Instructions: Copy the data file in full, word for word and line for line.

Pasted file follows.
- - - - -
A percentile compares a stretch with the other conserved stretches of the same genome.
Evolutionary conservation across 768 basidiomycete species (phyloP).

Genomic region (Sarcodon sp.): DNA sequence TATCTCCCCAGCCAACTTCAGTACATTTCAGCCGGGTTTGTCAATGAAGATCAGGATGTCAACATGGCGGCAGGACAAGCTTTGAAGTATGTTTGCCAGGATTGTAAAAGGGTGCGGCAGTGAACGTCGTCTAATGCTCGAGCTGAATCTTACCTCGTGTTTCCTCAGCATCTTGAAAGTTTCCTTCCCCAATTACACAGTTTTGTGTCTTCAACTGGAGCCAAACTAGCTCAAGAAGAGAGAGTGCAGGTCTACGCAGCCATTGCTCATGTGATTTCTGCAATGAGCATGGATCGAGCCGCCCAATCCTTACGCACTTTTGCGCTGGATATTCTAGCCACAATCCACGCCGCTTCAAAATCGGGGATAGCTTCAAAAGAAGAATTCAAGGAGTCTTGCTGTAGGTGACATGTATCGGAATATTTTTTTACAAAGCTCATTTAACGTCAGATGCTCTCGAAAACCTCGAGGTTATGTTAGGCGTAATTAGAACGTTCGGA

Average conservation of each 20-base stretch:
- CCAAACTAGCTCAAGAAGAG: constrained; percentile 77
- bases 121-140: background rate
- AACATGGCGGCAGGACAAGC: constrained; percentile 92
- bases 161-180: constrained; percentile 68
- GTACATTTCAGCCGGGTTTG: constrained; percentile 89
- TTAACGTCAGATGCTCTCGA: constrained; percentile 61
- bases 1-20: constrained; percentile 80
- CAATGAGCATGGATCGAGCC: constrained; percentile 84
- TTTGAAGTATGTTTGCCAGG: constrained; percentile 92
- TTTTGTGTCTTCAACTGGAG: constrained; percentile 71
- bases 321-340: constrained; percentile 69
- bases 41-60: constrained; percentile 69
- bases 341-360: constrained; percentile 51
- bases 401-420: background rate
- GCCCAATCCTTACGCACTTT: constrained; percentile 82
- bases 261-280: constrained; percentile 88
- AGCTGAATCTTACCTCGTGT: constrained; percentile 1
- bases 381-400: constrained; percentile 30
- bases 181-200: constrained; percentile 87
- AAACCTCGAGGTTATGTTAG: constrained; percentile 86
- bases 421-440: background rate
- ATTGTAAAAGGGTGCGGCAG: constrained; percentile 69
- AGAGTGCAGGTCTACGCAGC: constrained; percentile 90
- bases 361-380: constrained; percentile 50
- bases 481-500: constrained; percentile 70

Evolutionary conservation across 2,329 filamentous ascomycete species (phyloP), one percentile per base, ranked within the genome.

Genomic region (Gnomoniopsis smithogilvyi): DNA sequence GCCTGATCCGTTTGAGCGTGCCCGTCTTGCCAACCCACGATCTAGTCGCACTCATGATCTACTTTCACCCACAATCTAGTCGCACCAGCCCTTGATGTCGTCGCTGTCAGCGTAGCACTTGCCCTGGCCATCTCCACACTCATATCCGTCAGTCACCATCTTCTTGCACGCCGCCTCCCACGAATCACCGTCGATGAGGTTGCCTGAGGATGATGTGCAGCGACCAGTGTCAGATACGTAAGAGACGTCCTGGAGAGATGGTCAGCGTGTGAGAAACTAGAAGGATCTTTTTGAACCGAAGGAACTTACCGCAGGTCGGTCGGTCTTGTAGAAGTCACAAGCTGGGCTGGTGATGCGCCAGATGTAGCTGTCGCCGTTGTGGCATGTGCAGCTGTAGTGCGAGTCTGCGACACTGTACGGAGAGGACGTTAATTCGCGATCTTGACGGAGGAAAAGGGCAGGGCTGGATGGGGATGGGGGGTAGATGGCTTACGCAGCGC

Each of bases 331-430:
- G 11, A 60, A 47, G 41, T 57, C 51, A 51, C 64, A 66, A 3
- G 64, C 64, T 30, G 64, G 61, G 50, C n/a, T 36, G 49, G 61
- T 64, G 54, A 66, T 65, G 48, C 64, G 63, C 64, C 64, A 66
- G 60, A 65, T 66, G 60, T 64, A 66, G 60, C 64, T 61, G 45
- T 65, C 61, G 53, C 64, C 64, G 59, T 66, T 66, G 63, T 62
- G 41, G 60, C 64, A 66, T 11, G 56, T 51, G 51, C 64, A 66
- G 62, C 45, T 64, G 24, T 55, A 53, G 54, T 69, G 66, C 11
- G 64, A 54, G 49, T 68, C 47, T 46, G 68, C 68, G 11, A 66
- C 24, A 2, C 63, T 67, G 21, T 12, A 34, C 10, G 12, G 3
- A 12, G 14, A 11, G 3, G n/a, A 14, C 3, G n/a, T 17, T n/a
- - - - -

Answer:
A percentile compares a stretch with the other conserved stretches of the same genome.
Evolutionary conservation across 768 basidiomycete species (phyloP).

Genomic region (Sarcodon sp.): DNA sequence TATCTCCCCAGCCAACTTCAGTACATTTCAGCCGGGTTTGTCAATGAAGATCAGGATGTCAACATGGCGGCAGGACAAGCTTTGAAGTATGTTTGCCAGGATTGTAAAAGGGTGCGGCAGTGAACGTCGTCTAATGCTCGAGCTGAATCTTACCTCGTGTTTCCTCAGCATCTTGAAAGTTTCCTTCCCCAATTACACAGTTTTGTGTCTTCAACTGGAGCCAAACTAGCTCAAGAAGAGAGAGTGCAGGTCTACGCAGCCATTGCTCATGTGATTTCTGCAATGAGCATGGATCGAGCCGCCCAATCCTTACGCACTTTTGCGCTGGATATTCTAGCCACAATCCACGCCGCTTCAAAATCGGGGATAGCTTCAAAAGAAGAATTCAAGGAGTCTTGCTGTAGGTGACATGTATCGGAATATTTTTTTACAAAGCTCATTTAACGTCAGATGCTCTCGAAAACCTCGAGGTTATGTTAGGCGTAATTAGAACGTTCGGA

Average conservation of each 20-base stretch:
- CCAAACTAGCTCAAGAAGAG: constrained; percentile 77
- bases 121-140: background rate
- AACATGGCGGCAGGACAAGC: constrained; percentile 92
- bases 161-180: constrained; percentile 68
- GTACATTTCAGCCGGGTTTG: constrained; percentile 89
- TTAACGTCAGATGCTCTCGA: constrained; percentile 61
- bases 1-20: constrained; percentile 80
- CAATGAGCATGGATCGAGCC: constrained; percentile 84
- TTTGAAGTATGTTTGCCAGG: constrained; percentile 92
- TTTTGTGTCTTCAACTGGAG: constrained; percentile 71
- bases 321-340: constrained; percentile 69
- bases 41-60: constrained; percentile 69
- bases 341-360: constrained; percentile 51
- bases 401-420: background rate
- GCCCAATCCTTACGCACTTT: constrained; percentile 82
- bases 261-280: constrained; percentile 88
- AGCTGAATCTTACCTCGTGT: constrained; percentile 1
- bases 381-400: constrained; percentile 30
- bases 181-200: constrained; percentile 87
- AAACCTCGAGGTTATGTTAG: constrained; percentile 86
- bases 421-440: background rate
- ATTGTAAAAGGGTGCGGCAG: constrained; percentile 69
- AGAGTGCAGGTCTACGCAGC: constrained; percentile 90
- bases 361-380: constrained; percentile 50
- bases 481-500: constrained; percentile 70

Evolutionary conservation across 2,329 filamentous ascomycete species (phyloP), one percentile per base, ranked within the genome.

Genomic region (Gnomoniopsis smithogilvyi): DNA sequence GCCTGATCCGTTTGAGCGTGCCCGTCTTGCCAACCCACGATCTAGTCGCACTCATGATCTACTTTCACCCACAATCTAGTCGCACCAGCCCTTGATGTCGTCGCTGTCAGCGTAGCACTTGCCCTGGCCATCTCCACACTCATATCCGTCAGTCACCATCTTCTTGCACGCCGCCTCCCACGAATCACCGTCGATGAGGTTGCCTGAGGATGATGTGCAGCGACCAGTGTCAGATACGTAAGAGACGTCCTGGAGAGATGGTCAGCGTGTGAGAAACTAGAAGGATCTTTTTGAACCGAAGGAACTTACCGCAGGTCGGTCGGTCTTGTAGAAGTCACAAGCTGGGCTGGTGATGCGCCAGATGTAGCTGTCGCCGTTGTGGCATGTGCAGCTGTAGTGCGAGTCTGCGACACTGTACGGAGAGGACGTTAATTCGCGATCTTGACGGAGGAAAAGGGCAGGGCTGGATGGGGATGGGGGGTAGATGGCTTACGCAGCGC

Each of bases 331-430:
- G 11, A 60, A 47, G 41, T 57, C 51, A 51, C 64, A 66, A 3
- G 64, C 64, T 30, G 64, G 61, G 50, C n/a, T 36, G 49, G 61
- T 64, G 54, A 66, T 65, G 48, C 64, G 63, C 64, C 64, A 66
- G 60, A 65, T 66, G 60, T 64, A 66, G 60, C 64, T 61, G 45
- T 65, C 61, G 53, C 64, C 64, G 59, T 66, T 66, G 63, T 62
- G 41, G 60, C 64, A 66, T 11, G 56, T 51, G 51, C 64, A 66
- G 62, C 45, T 64, G 24, T 55, A 53, G 54, T 69, G 66, C 11
- G 64, A 54, G 49, T 68, C 47, T 46, G 68, C 68, G 11, A 66
- C 24, A 2, C 63, T 67, G 21, T 12, A 34, C 10, G 12, G 3
- A 12, G 14, A 11, G 3, G n/a, A 14, C 3, G n/a, T 17, T n/a